It seems as though teachers and administrators are always in pursuit of the best assessment on the market. The good news is we know there are many wonderful assessments available. The bad news is that there are some assessments out there which are not as good. So the question is: what really makes a good assessment?
As classroom teachers, our filter for a good assessment is always the same; the assessment must have children reading text, real text, not lists of words or lists of fake words. What this really means is that regardless of the assessment we use, so long as our children are reading a story or a passage, we are able to gather necessary information to guide our instruction. Will the assessment allow us to listen to them read, making note of their miscues, check their fluency, see how they handle the vocabulary of the text and the grandaddy of them all, be certain to ascertain if they are comprehending the text or not? If so, we consider the assessment of value. It always seems appalling when we hear about teachers being asked to do one assessment for fluency, one for accuracy, a different assessment for vocabulary, and aren't required to check for comprehension at all! Why not administer one assessment that does all four?
However, it is not just about giving the assessment itself. Once the assessment is administered, we want to use the results to guide our instruction for students. We used to do the 'Cram and Slam' method of assessing. Perhaps some of you are familiar with it? We would assess our students, open up our filing cabinets, cram the assessments in the drawer and then slam the drawer shut and get back to teaching our curriculum. That didn't do us or our students any good.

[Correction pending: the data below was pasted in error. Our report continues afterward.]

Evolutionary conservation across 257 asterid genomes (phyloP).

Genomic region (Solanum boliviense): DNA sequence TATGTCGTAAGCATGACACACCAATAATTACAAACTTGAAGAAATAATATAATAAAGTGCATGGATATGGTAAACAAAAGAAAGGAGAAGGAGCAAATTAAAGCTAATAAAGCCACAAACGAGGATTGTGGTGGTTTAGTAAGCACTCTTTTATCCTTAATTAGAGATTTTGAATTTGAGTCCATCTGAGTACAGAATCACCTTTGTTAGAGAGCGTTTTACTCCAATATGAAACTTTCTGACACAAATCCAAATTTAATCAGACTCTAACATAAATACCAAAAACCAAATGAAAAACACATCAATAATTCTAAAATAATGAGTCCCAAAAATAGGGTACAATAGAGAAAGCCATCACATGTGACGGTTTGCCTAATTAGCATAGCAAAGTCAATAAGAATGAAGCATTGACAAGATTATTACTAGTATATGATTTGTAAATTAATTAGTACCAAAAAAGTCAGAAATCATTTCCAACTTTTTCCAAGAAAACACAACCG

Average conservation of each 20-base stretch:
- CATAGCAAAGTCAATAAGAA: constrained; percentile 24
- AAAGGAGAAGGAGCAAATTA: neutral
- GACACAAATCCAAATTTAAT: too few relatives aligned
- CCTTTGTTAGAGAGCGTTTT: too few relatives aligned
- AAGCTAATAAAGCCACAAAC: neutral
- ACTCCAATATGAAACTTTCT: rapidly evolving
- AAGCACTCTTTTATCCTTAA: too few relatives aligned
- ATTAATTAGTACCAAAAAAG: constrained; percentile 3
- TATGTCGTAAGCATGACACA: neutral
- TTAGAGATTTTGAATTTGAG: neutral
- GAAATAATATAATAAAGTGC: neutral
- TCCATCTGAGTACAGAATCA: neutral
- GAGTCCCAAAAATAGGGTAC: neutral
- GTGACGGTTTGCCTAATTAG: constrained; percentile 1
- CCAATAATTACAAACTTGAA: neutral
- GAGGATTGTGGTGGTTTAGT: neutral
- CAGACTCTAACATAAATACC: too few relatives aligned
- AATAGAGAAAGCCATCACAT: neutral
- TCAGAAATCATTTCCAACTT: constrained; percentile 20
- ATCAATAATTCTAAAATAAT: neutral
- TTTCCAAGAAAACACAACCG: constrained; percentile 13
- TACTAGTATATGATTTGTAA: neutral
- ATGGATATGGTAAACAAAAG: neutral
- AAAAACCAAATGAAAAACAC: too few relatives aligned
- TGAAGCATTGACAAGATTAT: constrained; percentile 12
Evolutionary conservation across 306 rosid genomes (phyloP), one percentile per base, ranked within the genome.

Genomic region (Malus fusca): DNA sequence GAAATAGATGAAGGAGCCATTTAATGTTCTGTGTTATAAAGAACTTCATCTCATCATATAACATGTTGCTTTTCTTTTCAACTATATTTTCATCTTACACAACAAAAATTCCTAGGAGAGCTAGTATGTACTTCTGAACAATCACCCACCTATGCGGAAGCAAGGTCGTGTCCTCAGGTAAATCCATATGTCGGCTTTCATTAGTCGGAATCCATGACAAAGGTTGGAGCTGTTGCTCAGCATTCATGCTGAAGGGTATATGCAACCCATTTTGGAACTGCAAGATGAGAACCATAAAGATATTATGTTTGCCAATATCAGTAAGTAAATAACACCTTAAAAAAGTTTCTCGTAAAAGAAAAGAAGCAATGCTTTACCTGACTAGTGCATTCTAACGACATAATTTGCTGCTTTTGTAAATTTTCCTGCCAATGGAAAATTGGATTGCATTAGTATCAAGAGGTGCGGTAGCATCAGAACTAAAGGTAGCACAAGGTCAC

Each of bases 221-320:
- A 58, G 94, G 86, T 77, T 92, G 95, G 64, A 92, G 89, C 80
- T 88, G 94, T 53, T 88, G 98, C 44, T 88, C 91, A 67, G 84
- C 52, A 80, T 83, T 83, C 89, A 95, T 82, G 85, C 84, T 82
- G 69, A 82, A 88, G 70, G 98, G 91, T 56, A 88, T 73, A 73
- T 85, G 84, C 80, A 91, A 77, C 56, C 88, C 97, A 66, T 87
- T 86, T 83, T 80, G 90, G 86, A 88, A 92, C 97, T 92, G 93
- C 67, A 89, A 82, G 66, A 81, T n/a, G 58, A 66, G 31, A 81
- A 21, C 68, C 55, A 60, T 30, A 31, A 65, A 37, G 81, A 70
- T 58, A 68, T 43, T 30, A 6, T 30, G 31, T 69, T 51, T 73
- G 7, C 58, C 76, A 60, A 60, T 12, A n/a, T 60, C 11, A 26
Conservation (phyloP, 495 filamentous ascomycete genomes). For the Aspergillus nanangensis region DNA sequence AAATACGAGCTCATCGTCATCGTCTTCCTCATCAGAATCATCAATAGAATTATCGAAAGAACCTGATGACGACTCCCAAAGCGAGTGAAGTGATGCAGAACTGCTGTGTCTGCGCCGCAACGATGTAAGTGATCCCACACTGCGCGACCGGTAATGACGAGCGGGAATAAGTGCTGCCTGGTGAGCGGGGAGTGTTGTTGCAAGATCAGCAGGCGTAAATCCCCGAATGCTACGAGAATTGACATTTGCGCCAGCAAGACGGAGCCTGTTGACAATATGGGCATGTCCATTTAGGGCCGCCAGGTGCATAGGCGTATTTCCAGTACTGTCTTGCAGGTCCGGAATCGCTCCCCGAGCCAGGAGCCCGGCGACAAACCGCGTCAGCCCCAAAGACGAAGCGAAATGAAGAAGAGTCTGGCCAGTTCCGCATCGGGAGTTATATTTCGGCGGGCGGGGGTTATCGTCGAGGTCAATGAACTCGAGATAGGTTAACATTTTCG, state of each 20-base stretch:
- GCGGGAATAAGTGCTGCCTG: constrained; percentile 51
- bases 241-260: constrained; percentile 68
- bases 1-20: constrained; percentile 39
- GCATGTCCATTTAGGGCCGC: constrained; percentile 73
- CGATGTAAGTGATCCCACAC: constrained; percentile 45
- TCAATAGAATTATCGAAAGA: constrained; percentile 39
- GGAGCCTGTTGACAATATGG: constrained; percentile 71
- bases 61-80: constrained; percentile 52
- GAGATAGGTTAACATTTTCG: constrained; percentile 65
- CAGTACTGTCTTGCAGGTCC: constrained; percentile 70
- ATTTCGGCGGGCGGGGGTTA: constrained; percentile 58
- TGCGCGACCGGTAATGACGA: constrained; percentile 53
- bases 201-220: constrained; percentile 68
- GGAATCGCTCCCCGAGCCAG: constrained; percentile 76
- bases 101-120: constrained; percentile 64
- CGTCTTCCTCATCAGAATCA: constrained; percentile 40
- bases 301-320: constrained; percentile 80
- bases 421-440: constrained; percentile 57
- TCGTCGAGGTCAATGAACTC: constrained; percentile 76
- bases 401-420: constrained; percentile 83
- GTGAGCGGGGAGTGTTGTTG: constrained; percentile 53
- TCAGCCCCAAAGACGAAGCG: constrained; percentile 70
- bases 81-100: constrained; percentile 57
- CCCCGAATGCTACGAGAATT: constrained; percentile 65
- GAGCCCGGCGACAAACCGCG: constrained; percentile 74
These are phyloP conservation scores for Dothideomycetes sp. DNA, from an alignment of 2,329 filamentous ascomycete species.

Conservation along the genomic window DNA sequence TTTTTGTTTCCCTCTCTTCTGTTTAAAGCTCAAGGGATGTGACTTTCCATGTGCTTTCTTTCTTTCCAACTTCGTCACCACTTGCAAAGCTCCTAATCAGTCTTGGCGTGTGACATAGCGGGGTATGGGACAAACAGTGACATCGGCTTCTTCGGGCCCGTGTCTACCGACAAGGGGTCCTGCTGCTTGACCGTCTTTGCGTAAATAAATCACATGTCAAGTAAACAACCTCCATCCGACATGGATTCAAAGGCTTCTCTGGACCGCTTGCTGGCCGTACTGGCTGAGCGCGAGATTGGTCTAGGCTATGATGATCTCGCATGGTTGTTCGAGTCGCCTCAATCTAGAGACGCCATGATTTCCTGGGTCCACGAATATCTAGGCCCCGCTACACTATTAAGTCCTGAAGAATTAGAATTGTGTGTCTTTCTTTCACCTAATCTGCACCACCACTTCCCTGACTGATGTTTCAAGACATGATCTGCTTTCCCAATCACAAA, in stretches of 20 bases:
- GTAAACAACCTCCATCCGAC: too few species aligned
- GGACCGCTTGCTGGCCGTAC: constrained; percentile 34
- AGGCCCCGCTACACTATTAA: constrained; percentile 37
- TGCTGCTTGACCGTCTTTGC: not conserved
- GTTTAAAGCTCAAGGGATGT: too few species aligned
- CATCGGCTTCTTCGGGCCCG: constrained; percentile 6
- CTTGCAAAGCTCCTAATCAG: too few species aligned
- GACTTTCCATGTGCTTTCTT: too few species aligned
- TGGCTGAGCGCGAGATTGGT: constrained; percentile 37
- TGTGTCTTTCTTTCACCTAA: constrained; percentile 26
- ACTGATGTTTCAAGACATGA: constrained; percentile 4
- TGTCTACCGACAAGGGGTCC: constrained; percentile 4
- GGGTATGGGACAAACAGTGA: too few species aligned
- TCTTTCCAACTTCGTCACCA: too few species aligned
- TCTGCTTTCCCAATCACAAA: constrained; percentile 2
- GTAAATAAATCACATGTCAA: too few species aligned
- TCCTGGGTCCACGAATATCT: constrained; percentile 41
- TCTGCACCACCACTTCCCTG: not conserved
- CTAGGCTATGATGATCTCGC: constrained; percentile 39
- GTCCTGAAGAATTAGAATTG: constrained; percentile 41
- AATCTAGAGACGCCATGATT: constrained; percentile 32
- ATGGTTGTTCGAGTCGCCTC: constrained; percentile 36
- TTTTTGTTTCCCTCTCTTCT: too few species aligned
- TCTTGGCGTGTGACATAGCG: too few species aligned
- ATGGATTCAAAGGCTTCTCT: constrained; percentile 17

Now we keep a copy of The CAFE Menu beside us, and as we assess each student we are constantly thinking, "What do I think this child's greatest area of need is? (Comprehension, Accuracy, Fluency or Vocabulary) and if I were to pick one or two strategies to focus on for the next week or so with this child, what might they be?"
So do we have favorites or assessments we recommend? When Richard Allington spoke at the International Reading Association in Florida, he said he believes every teacher needs to know how to administer a Running Record. We would agree. Personally we have used a Running Record in conjunction with everything from a variety of different IRI's (Ekwall, Burns, and Roe) QRI's. ARI's to Fountas and Pinnell, Developmental Reading Assessments, and Jerry Johns. Each has it's strengths as they all require real reading. Another valuable component to a strong, successful assessment school-wide involves consistency and calibration among staff to make the assessments strong and consistent.
So as you are administering your assessments, a key is to be aware of what each of your student's areas of strengths, needs, and potential goals are so you can help set their individual goals and utilize the results of your assessments to help formulate your instruction.
Want to know more? We can highly recommend Assessment in Perspective by Clare Landrigan and Tammy Mulligan